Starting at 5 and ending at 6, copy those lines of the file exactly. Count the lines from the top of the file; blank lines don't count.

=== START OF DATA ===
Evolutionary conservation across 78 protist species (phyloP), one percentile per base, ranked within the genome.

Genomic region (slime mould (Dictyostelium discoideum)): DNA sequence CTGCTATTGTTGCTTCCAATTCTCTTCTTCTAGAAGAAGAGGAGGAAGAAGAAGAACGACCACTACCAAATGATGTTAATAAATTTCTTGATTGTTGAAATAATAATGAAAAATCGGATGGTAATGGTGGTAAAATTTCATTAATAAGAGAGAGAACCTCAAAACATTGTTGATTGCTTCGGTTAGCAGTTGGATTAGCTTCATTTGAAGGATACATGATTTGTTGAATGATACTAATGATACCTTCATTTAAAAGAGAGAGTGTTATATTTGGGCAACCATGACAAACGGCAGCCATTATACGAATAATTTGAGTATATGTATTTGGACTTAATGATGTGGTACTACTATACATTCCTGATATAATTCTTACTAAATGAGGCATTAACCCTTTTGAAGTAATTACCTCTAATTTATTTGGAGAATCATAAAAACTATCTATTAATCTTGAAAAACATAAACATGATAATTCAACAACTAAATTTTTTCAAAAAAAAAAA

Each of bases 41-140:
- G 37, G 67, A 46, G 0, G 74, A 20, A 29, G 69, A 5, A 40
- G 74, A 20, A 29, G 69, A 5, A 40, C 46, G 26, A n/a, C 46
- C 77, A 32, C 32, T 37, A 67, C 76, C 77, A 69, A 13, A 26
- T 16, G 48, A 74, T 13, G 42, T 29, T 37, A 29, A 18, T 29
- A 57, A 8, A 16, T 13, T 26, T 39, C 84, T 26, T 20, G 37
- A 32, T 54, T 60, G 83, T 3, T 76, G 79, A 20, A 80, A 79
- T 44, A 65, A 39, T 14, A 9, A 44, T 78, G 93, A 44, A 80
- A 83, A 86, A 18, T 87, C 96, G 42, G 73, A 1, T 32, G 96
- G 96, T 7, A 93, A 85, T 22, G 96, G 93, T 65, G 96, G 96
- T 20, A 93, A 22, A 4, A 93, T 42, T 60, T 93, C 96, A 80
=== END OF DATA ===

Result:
- G 74, A 20, A 29, G 69, A 5, A 40, C 46, G 26, A n/a, C 46
- C 77, A 32, C 32, T 37, A 67, C 76, C 77, A 69, A 13, A 26